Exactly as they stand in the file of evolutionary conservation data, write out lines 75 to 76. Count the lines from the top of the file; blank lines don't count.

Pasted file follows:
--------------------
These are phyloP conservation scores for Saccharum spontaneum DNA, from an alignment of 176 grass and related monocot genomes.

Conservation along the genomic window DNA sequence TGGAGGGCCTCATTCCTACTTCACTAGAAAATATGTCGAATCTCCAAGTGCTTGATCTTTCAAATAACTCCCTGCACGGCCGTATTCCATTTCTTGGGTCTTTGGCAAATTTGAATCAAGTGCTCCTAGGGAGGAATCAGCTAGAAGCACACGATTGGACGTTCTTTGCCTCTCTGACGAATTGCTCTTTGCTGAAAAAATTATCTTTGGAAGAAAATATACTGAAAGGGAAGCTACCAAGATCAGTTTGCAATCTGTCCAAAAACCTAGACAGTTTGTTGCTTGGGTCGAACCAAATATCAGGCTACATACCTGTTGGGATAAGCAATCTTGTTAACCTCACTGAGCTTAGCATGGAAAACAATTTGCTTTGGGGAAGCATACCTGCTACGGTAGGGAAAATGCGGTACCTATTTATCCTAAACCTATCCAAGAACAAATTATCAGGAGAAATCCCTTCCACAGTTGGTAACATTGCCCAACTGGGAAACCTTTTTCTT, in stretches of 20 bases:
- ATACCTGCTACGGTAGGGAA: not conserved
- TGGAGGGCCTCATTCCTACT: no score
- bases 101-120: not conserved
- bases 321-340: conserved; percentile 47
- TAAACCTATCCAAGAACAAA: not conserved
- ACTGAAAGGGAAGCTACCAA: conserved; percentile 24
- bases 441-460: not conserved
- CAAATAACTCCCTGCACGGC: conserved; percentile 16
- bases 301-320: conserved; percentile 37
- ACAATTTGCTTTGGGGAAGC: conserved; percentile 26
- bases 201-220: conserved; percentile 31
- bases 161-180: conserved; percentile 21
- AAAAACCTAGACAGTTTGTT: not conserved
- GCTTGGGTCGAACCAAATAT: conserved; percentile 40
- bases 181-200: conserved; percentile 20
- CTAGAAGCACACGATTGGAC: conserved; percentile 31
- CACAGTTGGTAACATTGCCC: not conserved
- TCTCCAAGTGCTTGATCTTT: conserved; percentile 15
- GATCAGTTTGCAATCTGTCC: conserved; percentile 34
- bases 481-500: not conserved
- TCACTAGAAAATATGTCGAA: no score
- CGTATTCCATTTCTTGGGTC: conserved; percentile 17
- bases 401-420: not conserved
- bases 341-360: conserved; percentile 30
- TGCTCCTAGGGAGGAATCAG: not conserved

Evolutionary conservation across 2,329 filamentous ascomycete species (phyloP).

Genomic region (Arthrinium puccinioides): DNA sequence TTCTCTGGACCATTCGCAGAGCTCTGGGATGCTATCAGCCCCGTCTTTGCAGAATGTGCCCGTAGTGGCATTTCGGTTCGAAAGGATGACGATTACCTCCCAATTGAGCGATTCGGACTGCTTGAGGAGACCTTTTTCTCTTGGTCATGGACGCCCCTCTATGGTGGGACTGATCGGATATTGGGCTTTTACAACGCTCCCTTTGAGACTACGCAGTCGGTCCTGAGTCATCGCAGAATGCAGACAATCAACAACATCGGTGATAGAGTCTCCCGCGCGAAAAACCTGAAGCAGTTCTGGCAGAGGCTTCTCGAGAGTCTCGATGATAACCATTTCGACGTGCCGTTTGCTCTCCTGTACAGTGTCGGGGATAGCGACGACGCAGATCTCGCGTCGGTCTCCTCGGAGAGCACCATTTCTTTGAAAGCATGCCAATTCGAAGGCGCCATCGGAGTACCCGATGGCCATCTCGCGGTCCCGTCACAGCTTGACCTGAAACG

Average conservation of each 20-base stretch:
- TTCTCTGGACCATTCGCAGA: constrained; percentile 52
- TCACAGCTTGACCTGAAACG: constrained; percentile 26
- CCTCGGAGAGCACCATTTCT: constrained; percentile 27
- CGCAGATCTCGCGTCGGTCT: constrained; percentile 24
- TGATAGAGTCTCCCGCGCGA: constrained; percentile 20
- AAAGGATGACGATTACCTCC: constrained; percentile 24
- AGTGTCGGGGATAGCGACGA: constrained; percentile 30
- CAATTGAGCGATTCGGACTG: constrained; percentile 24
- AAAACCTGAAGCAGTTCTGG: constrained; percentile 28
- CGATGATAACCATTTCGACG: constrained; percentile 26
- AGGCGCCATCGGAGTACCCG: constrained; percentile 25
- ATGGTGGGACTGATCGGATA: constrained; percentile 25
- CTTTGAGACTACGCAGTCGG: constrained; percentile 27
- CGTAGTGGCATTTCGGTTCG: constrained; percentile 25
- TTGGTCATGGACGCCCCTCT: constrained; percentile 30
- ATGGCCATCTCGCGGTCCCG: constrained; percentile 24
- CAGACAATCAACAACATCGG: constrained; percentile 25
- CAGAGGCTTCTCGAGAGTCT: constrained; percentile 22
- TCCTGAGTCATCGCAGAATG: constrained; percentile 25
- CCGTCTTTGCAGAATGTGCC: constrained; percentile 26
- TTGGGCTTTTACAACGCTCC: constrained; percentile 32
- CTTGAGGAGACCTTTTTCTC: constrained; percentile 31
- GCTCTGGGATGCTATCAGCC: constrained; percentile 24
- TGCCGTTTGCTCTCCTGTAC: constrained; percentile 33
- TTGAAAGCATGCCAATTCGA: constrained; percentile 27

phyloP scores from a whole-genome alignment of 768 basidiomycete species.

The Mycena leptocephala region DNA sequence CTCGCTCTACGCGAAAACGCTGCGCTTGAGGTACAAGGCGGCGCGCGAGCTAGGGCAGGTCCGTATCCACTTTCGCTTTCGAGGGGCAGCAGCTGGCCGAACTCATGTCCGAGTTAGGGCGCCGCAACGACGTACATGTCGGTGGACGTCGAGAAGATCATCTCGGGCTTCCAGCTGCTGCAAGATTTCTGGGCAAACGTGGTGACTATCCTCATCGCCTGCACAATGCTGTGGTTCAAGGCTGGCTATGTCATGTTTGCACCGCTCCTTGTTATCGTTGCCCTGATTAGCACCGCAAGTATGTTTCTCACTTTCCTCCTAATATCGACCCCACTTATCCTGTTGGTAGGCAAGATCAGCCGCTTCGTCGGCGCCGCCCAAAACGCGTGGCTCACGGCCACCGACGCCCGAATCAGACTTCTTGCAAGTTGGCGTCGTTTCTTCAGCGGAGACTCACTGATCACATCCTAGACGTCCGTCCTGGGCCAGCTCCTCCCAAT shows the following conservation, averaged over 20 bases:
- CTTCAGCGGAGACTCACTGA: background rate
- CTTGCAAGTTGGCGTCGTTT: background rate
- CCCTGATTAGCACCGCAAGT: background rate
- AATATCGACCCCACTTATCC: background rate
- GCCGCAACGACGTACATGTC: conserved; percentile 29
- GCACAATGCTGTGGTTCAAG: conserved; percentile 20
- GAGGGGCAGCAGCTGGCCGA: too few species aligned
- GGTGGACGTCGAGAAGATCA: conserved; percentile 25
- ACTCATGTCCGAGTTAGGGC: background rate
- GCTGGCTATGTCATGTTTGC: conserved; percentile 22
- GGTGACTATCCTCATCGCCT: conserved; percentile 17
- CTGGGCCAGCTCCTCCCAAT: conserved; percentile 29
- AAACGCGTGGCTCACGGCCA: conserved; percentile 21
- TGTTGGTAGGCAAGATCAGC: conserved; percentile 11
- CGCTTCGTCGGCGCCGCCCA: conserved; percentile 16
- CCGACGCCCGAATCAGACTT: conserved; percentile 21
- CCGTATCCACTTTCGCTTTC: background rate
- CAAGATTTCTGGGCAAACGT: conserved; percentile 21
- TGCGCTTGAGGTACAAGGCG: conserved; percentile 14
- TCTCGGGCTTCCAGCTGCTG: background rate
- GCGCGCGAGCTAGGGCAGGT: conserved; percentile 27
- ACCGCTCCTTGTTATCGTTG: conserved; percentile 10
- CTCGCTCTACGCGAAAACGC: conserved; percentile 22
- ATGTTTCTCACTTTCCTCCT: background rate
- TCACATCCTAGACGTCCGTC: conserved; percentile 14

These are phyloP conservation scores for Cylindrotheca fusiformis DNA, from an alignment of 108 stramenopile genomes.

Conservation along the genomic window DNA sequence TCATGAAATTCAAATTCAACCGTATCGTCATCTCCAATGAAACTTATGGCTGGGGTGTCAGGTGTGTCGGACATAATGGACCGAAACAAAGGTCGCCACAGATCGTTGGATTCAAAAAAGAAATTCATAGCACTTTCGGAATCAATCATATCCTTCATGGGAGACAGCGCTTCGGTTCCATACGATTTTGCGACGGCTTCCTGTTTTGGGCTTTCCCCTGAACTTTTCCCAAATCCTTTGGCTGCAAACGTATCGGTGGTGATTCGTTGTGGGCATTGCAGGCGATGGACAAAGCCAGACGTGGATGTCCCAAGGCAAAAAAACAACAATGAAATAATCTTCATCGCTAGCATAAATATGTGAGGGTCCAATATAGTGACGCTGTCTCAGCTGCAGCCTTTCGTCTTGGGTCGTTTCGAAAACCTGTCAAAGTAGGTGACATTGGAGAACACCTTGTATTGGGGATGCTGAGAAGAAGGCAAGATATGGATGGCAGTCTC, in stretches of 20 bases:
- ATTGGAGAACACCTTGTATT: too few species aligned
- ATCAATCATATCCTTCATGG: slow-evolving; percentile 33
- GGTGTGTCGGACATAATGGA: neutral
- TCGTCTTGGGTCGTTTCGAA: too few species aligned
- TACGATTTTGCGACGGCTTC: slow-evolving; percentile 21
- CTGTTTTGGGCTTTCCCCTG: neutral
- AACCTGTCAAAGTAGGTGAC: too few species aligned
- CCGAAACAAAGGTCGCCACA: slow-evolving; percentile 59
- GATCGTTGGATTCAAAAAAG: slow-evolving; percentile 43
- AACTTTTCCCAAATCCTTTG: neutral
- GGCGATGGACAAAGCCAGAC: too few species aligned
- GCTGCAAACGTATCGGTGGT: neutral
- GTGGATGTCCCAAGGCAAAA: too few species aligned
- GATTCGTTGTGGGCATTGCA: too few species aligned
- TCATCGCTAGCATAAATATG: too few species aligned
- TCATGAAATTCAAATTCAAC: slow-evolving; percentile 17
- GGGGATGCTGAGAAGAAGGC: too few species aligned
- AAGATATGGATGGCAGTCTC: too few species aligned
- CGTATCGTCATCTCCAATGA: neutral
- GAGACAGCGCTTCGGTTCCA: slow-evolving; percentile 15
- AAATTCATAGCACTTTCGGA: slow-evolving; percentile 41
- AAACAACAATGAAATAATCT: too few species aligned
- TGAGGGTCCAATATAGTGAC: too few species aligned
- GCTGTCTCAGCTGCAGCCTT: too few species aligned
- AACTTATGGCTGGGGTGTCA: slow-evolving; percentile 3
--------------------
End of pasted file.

- CAAGATTTCTGGGCAAACGT: conserved; percentile 21
- TGCGCTTGAGGTACAAGGCG: conserved; percentile 14